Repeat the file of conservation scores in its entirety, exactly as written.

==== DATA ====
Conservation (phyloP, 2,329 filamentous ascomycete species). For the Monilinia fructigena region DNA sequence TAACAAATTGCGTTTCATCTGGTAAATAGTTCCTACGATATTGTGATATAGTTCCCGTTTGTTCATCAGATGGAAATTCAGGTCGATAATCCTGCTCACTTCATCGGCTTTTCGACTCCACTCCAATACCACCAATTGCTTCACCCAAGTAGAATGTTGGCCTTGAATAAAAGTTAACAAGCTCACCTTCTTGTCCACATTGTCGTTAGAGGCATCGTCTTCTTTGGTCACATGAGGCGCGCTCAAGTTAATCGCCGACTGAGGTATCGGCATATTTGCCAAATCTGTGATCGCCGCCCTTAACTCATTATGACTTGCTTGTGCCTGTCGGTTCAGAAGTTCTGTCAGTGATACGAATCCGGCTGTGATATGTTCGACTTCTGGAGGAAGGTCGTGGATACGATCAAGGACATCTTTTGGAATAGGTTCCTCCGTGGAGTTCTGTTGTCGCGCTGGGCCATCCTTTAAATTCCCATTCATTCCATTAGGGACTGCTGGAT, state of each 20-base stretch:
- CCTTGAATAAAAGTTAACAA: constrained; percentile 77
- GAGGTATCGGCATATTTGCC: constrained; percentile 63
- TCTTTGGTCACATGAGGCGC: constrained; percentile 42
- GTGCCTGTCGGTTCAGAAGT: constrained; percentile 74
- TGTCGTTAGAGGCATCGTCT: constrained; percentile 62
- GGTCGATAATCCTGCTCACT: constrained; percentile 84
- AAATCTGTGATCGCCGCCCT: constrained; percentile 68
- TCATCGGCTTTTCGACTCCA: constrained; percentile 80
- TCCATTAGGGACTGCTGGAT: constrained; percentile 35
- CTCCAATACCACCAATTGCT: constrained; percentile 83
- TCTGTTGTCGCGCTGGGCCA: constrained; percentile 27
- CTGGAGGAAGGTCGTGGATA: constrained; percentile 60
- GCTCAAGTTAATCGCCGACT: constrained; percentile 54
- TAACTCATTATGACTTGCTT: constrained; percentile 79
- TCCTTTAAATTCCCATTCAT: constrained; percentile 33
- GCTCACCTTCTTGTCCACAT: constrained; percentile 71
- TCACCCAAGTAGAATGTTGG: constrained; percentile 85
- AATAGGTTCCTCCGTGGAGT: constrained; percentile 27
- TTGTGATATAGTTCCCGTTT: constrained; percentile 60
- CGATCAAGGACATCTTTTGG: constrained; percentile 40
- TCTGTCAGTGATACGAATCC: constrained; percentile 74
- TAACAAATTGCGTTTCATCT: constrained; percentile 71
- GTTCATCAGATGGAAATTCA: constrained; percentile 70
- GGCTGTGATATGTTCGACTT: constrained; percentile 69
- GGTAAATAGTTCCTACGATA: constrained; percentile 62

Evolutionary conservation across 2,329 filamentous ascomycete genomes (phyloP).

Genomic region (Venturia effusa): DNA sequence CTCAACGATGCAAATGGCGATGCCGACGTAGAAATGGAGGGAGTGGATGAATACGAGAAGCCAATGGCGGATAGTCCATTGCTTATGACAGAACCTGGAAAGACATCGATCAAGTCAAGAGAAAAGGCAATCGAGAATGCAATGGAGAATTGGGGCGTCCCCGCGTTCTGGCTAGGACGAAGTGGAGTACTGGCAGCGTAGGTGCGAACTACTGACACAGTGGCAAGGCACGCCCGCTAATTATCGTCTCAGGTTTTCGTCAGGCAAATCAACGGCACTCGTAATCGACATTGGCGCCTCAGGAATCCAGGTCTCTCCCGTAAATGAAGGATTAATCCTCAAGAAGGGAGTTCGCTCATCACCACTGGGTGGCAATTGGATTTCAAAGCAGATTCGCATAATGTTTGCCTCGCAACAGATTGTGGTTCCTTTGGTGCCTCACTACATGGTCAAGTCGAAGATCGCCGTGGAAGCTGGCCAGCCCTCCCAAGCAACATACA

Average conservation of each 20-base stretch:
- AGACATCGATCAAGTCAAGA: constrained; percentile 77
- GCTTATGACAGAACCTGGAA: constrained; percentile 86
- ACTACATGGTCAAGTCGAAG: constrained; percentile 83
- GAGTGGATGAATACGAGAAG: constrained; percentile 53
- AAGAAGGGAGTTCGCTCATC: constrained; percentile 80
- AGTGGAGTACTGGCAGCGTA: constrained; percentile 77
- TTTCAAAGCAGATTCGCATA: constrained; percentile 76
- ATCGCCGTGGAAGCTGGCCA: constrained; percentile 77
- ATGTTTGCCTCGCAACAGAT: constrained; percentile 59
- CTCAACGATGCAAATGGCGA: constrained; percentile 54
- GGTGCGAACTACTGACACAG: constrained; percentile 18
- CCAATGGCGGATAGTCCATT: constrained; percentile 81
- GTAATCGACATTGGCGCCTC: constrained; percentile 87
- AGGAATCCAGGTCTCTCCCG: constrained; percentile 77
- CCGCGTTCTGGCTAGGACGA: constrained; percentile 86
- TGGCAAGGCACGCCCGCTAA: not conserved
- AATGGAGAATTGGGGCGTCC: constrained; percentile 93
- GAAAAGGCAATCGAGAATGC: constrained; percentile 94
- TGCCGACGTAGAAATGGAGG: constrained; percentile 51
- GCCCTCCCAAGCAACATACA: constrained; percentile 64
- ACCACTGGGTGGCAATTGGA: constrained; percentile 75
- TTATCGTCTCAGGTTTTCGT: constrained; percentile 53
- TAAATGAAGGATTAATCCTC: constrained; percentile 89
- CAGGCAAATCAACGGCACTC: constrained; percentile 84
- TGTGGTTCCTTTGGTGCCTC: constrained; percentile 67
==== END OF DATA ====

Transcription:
Conservation (phyloP, 2,329 filamentous ascomycete species). For the Monilinia fructigena region DNA sequence TAACAAATTGCGTTTCATCTGGTAAATAGTTCCTACGATATTGTGATATAGTTCCCGTTTGTTCATCAGATGGAAATTCAGGTCGATAATCCTGCTCACTTCATCGGCTTTTCGACTCCACTCCAATACCACCAATTGCTTCACCCAAGTAGAATGTTGGCCTTGAATAAAAGTTAACAAGCTCACCTTCTTGTCCACATTGTCGTTAGAGGCATCGTCTTCTTTGGTCACATGAGGCGCGCTCAAGTTAATCGCCGACTGAGGTATCGGCATATTTGCCAAATCTGTGATCGCCGCCCTTAACTCATTATGACTTGCTTGTGCCTGTCGGTTCAGAAGTTCTGTCAGTGATACGAATCCGGCTGTGATATGTTCGACTTCTGGAGGAAGGTCGTGGATACGATCAAGGACATCTTTTGGAATAGGTTCCTCCGTGGAGTTCTGTTGTCGCGCTGGGCCATCCTTTAAATTCCCATTCATTCCATTAGGGACTGCTGGAT, state of each 20-base stretch:
- CCTTGAATAAAAGTTAACAA: constrained; percentile 77
- GAGGTATCGGCATATTTGCC: constrained; percentile 63
- TCTTTGGTCACATGAGGCGC: constrained; percentile 42
- GTGCCTGTCGGTTCAGAAGT: constrained; percentile 74
- TGTCGTTAGAGGCATCGTCT: constrained; percentile 62
- GGTCGATAATCCTGCTCACT: constrained; percentile 84
- AAATCTGTGATCGCCGCCCT: constrained; percentile 68
- TCATCGGCTTTTCGACTCCA: constrained; percentile 80
- TCCATTAGGGACTGCTGGAT: constrained; percentile 35
- CTCCAATACCACCAATTGCT: constrained; percentile 83
- TCTGTTGTCGCGCTGGGCCA: constrained; percentile 27
- CTGGAGGAAGGTCGTGGATA: constrained; percentile 60
- GCTCAAGTTAATCGCCGACT: constrained; percentile 54
- TAACTCATTATGACTTGCTT: constrained; percentile 79
- TCCTTTAAATTCCCATTCAT: constrained; percentile 33
- GCTCACCTTCTTGTCCACAT: constrained; percentile 71
- TCACCCAAGTAGAATGTTGG: constrained; percentile 85
- AATAGGTTCCTCCGTGGAGT: constrained; percentile 27
- TTGTGATATAGTTCCCGTTT: constrained; percentile 60
- CGATCAAGGACATCTTTTGG: constrained; percentile 40
- TCTGTCAGTGATACGAATCC: constrained; percentile 74
- TAACAAATTGCGTTTCATCT: constrained; percentile 71
- GTTCATCAGATGGAAATTCA: constrained; percentile 70
- GGCTGTGATATGTTCGACTT: constrained; percentile 69
- GGTAAATAGTTCCTACGATA: constrained; percentile 62

Evolutionary conservation across 2,329 filamentous ascomycete genomes (phyloP).

Genomic region (Venturia effusa): DNA sequence CTCAACGATGCAAATGGCGATGCCGACGTAGAAATGGAGGGAGTGGATGAATACGAGAAGCCAATGGCGGATAGTCCATTGCTTATGACAGAACCTGGAAAGACATCGATCAAGTCAAGAGAAAAGGCAATCGAGAATGCAATGGAGAATTGGGGCGTCCCCGCGTTCTGGCTAGGACGAAGTGGAGTACTGGCAGCGTAGGTGCGAACTACTGACACAGTGGCAAGGCACGCCCGCTAATTATCGTCTCAGGTTTTCGTCAGGCAAATCAACGGCACTCGTAATCGACATTGGCGCCTCAGGAATCCAGGTCTCTCCCGTAAATGAAGGATTAATCCTCAAGAAGGGAGTTCGCTCATCACCACTGGGTGGCAATTGGATTTCAAAGCAGATTCGCATAATGTTTGCCTCGCAACAGATTGTGGTTCCTTTGGTGCCTCACTACATGGTCAAGTCGAAGATCGCCGTGGAAGCTGGCCAGCCCTCCCAAGCAACATACA

Average conservation of each 20-base stretch:
- AGACATCGATCAAGTCAAGA: constrained; percentile 77
- GCTTATGACAGAACCTGGAA: constrained; percentile 86
- ACTACATGGTCAAGTCGAAG: constrained; percentile 83
- GAGTGGATGAATACGAGAAG: constrained; percentile 53
- AAGAAGGGAGTTCGCTCATC: constrained; percentile 80
- AGTGGAGTACTGGCAGCGTA: constrained; percentile 77
- TTTCAAAGCAGATTCGCATA: constrained; percentile 76
- ATCGCCGTGGAAGCTGGCCA: constrained; percentile 77
- ATGTTTGCCTCGCAACAGAT: constrained; percentile 59
- CTCAACGATGCAAATGGCGA: constrained; percentile 54
- GGTGCGAACTACTGACACAG: constrained; percentile 18
- CCAATGGCGGATAGTCCATT: constrained; percentile 81
- GTAATCGACATTGGCGCCTC: constrained; percentile 87
- AGGAATCCAGGTCTCTCCCG: constrained; percentile 77
- CCGCGTTCTGGCTAGGACGA: constrained; percentile 86
- TGGCAAGGCACGCCCGCTAA: not conserved
- AATGGAGAATTGGGGCGTCC: constrained; percentile 93
- GAAAAGGCAATCGAGAATGC: constrained; percentile 94
- TGCCGACGTAGAAATGGAGG: constrained; percentile 51
- GCCCTCCCAAGCAACATACA: constrained; percentile 64
- ACCACTGGGTGGCAATTGGA: constrained; percentile 75
- TTATCGTCTCAGGTTTTCGT: constrained; percentile 53
- TAAATGAAGGATTAATCCTC: constrained; percentile 89
- CAGGCAAATCAACGGCACTC: constrained; percentile 84
- TGTGGTTCCTTTGGTGCCTC: constrained; percentile 67